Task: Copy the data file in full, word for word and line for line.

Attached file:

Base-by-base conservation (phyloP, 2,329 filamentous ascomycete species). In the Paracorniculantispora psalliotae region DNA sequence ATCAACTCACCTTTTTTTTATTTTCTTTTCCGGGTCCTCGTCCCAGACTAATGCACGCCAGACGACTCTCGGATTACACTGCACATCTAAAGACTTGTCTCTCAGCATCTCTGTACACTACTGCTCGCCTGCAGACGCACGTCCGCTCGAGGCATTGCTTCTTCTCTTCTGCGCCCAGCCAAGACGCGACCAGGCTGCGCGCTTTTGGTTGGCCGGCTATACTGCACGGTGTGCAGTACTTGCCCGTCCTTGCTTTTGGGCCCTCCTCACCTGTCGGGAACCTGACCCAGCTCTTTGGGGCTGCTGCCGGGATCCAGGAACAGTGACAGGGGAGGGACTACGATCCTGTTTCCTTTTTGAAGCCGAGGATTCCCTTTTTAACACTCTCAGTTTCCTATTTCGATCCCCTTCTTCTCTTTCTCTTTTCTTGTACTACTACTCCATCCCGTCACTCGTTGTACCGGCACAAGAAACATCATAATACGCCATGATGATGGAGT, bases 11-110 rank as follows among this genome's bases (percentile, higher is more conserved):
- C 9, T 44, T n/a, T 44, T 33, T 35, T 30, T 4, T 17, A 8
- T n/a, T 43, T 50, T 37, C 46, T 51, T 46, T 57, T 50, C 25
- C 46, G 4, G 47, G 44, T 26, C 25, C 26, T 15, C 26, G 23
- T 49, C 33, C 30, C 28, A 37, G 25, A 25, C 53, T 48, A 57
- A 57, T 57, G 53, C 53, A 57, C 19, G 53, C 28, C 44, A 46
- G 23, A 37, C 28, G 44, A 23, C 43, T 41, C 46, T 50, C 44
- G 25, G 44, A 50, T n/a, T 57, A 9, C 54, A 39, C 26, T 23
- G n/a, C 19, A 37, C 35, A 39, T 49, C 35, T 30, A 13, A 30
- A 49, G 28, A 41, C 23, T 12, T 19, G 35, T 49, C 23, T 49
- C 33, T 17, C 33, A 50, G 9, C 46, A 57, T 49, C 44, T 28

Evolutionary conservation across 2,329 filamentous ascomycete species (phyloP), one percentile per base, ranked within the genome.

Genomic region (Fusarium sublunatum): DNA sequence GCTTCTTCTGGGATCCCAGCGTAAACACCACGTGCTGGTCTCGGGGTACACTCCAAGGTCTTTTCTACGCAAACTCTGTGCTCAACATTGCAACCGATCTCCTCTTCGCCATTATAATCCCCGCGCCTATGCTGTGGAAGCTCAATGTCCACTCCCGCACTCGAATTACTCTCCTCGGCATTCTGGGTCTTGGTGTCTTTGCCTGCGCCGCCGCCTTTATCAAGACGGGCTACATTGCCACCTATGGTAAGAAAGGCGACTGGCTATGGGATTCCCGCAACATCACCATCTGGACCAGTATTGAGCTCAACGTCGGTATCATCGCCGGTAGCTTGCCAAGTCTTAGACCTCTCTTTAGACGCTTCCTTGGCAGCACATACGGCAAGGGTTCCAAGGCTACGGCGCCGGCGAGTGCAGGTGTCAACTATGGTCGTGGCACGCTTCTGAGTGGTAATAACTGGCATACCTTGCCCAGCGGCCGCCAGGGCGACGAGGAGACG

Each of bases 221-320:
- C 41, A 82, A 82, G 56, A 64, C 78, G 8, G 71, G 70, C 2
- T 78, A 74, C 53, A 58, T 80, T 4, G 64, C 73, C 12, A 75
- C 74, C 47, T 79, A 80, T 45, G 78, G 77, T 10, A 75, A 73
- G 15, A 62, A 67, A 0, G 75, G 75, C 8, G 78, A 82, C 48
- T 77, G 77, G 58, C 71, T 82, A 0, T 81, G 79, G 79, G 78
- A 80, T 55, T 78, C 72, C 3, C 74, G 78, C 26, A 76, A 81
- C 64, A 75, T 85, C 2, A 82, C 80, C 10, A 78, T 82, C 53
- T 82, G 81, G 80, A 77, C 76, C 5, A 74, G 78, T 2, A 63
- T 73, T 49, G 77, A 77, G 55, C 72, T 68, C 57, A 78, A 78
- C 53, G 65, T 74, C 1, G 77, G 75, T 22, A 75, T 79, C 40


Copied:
Base-by-base conservation (phyloP, 2,329 filamentous ascomycete species). In the Paracorniculantispora psalliotae region DNA sequence ATCAACTCACCTTTTTTTTATTTTCTTTTCCGGGTCCTCGTCCCAGACTAATGCACGCCAGACGACTCTCGGATTACACTGCACATCTAAAGACTTGTCTCTCAGCATCTCTGTACACTACTGCTCGCCTGCAGACGCACGTCCGCTCGAGGCATTGCTTCTTCTCTTCTGCGCCCAGCCAAGACGCGACCAGGCTGCGCGCTTTTGGTTGGCCGGCTATACTGCACGGTGTGCAGTACTTGCCCGTCCTTGCTTTTGGGCCCTCCTCACCTGTCGGGAACCTGACCCAGCTCTTTGGGGCTGCTGCCGGGATCCAGGAACAGTGACAGGGGAGGGACTACGATCCTGTTTCCTTTTTGAAGCCGAGGATTCCCTTTTTAACACTCTCAGTTTCCTATTTCGATCCCCTTCTTCTCTTTCTCTTTTCTTGTACTACTACTCCATCCCGTCACTCGTTGTACCGGCACAAGAAACATCATAATACGCCATGATGATGGAGT, bases 11-110 rank as follows among this genome's bases (percentile, higher is more conserved):
- C 9, T 44, T n/a, T 44, T 33, T 35, T 30, T 4, T 17, A 8
- T n/a, T 43, T 50, T 37, C 46, T 51, T 46, T 57, T 50, C 25
- C 46, G 4, G 47, G 44, T 26, C 25, C 26, T 15, C 26, G 23
- T 49, C 33, C 30, C 28, A 37, G 25, A 25, C 53, T 48, A 57
- A 57, T 57, G 53, C 53, A 57, C 19, G 53, C 28, C 44, A 46
- G 23, A 37, C 28, G 44, A 23, C 43, T 41, C 46, T 50, C 44
- G 25, G 44, A 50, T n/a, T 57, A 9, C 54, A 39, C 26, T 23
- G n/a, C 19, A 37, C 35, A 39, T 49, C 35, T 30, A 13, A 30
- A 49, G 28, A 41, C 23, T 12, T 19, G 35, T 49, C 23, T 49
- C 33, T 17, C 33, A 50, G 9, C 46, A 57, T 49, C 44, T 28

Evolutionary conservation across 2,329 filamentous ascomycete species (phyloP), one percentile per base, ranked within the genome.

Genomic region (Fusarium sublunatum): DNA sequence GCTTCTTCTGGGATCCCAGCGTAAACACCACGTGCTGGTCTCGGGGTACACTCCAAGGTCTTTTCTACGCAAACTCTGTGCTCAACATTGCAACCGATCTCCTCTTCGCCATTATAATCCCCGCGCCTATGCTGTGGAAGCTCAATGTCCACTCCCGCACTCGAATTACTCTCCTCGGCATTCTGGGTCTTGGTGTCTTTGCCTGCGCCGCCGCCTTTATCAAGACGGGCTACATTGCCACCTATGGTAAGAAAGGCGACTGGCTATGGGATTCCCGCAACATCACCATCTGGACCAGTATTGAGCTCAACGTCGGTATCATCGCCGGTAGCTTGCCAAGTCTTAGACCTCTCTTTAGACGCTTCCTTGGCAGCACATACGGCAAGGGTTCCAAGGCTACGGCGCCGGCGAGTGCAGGTGTCAACTATGGTCGTGGCACGCTTCTGAGTGGTAATAACTGGCATACCTTGCCCAGCGGCCGCCAGGGCGACGAGGAGACG

Each of bases 221-320:
- C 41, A 82, A 82, G 56, A 64, C 78, G 8, G 71, G 70, C 2
- T 78, A 74, C 53, A 58, T 80, T 4, G 64, C 73, C 12, A 75
- C 74, C 47, T 79, A 80, T 45, G 78, G 77, T 10, A 75, A 73
- G 15, A 62, A 67, A 0, G 75, G 75, C 8, G 78, A 82, C 48
- T 77, G 77, G 58, C 71, T 82, A 0, T 81, G 79, G 79, G 78
- A 80, T 55, T 78, C 72, C 3, C 74, G 78, C 26, A 76, A 81
- C 64, A 75, T 85, C 2, A 82, C 80, C 10, A 78, T 82, C 53
- T 82, G 81, G 80, A 77, C 76, C 5, A 74, G 78, T 2, A 63
- T 73, T 49, G 77, A 77, G 55, C 72, T 68, C 57, A 78, A 78
- C 53, G 65, T 74, C 1, G 77, G 75, T 22, A 75, T 79, C 40